The Bioactive Properties of Mushrooms
Book part (Published version)
© 2017 John Wiley & Sons, Ltd.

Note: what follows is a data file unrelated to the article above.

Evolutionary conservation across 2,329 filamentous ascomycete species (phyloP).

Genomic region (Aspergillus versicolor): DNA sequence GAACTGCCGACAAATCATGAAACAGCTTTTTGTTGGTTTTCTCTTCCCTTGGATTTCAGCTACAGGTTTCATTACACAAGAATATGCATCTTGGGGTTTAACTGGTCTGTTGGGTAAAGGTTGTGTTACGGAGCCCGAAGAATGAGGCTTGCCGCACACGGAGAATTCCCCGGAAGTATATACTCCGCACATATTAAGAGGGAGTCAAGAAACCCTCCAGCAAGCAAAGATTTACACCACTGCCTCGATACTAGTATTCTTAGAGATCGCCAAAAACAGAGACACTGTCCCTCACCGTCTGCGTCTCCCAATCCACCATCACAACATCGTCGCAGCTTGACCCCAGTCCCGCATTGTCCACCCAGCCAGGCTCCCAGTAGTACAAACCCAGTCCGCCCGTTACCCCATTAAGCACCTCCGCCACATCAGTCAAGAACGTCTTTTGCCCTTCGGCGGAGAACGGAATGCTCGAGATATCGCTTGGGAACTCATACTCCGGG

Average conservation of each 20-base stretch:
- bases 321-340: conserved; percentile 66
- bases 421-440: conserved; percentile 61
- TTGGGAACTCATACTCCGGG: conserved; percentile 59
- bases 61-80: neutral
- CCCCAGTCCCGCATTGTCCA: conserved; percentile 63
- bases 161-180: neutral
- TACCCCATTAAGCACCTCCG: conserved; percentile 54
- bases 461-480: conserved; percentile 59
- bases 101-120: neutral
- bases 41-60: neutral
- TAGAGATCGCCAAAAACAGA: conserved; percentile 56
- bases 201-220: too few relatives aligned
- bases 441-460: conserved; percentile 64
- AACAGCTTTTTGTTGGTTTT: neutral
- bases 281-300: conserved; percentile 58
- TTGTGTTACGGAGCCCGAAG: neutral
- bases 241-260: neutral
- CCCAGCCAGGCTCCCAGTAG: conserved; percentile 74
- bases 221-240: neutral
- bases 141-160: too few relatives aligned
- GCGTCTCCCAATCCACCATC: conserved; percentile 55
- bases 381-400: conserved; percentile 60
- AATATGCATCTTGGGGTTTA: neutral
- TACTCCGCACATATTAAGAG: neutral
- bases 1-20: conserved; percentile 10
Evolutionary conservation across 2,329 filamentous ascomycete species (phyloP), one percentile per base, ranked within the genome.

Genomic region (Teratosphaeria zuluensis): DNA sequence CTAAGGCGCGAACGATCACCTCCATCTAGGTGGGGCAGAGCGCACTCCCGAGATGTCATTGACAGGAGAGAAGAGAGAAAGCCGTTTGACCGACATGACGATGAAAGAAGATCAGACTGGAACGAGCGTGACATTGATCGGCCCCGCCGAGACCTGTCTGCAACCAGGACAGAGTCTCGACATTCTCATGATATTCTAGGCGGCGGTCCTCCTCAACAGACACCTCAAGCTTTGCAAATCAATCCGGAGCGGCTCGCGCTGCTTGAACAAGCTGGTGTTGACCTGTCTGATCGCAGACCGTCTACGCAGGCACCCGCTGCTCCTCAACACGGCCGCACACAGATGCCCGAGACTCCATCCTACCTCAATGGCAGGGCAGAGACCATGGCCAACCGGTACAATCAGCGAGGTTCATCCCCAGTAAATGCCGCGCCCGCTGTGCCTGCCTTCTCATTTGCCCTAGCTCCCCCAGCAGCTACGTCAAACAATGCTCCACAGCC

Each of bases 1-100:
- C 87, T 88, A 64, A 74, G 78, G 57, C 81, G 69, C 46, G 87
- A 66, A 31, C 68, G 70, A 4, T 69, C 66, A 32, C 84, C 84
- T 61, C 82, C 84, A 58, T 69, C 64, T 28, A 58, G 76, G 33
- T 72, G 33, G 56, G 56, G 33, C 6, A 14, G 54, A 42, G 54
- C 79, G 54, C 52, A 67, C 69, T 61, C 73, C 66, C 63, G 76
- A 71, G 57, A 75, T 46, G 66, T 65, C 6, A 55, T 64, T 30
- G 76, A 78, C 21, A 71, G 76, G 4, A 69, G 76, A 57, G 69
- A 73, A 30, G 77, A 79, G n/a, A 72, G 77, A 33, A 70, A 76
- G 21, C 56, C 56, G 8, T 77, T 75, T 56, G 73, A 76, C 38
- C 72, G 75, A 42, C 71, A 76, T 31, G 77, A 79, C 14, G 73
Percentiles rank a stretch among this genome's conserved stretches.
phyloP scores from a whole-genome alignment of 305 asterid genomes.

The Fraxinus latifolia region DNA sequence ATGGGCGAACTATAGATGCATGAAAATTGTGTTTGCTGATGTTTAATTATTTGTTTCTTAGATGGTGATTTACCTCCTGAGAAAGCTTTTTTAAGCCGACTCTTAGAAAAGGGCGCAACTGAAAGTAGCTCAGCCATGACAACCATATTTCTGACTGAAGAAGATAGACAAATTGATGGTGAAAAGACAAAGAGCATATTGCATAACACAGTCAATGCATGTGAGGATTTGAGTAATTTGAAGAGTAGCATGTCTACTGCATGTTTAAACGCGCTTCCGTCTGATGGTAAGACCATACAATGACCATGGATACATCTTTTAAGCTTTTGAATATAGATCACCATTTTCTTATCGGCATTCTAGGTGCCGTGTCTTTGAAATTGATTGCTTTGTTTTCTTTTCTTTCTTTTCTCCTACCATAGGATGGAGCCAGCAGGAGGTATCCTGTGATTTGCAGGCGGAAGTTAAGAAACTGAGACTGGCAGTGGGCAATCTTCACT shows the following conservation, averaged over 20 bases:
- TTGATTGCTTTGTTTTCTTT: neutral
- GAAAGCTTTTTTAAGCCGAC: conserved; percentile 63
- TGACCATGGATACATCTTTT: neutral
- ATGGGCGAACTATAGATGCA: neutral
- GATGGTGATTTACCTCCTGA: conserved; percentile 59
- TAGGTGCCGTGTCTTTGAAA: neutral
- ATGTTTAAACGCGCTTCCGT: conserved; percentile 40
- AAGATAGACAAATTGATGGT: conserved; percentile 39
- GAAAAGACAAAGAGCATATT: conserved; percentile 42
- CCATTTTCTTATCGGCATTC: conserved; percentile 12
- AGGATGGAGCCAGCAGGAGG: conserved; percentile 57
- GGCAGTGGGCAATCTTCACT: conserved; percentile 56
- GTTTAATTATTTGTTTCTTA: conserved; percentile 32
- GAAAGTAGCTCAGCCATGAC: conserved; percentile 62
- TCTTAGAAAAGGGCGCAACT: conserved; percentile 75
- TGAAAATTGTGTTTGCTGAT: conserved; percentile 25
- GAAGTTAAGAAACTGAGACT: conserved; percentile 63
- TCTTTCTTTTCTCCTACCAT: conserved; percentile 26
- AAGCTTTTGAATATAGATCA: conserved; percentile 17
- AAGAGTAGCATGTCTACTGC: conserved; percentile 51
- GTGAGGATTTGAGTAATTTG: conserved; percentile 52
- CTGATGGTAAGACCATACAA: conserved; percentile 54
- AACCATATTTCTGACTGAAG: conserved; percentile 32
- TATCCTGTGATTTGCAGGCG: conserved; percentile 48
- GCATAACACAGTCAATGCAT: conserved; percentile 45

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Mushrooms are a new and emerging source of potent pharmaceutical products. Medicinal mushrooms have long been used in countries such as China, Japan, Korea, India, and Russia, and now Western countries have also realized the curative properties of mushrooms. Ganoderma lucidum, Lentinus edodes, Trametes versicolor, Schizophyllum commune, Flammulina velutipes, Pleurotus ostreatus, Agaricus bisporus, Aspergillus brasiliensis, Tricholoma matsutake, Auricularia auricula, and Grifola frondosa possess a wide range of bioactivities, e.g. anticancerous, antibacterial, antiviral, antifungal, antidiabetic, and antiinflammatory. These are also used in cardiovascular disorders. Usually, mushrooms are administered orally or intraperitoneally. Mushrooms are also used for the production of dyes. These include Agaricus spp., Coriolopsis spp., Daedalea sterioides, Ganoderma applanatum, G. curtissi, G. spruci, G. resupinacium, Hexagonia hirta, H. tenicis, Laetiporus sulphureus, Lenzites betulina, Lycoperdon imbricatum, Oxiporus corticola, Phaeolus schwenitzi, Polyporus alveolus, P. brumalis, and Schizopora spp. There is a need to screen these mushrooms for their bioactivity and also for dye production. This chapter discusses the therapeutic activity and dye-producing properties of mushrooms.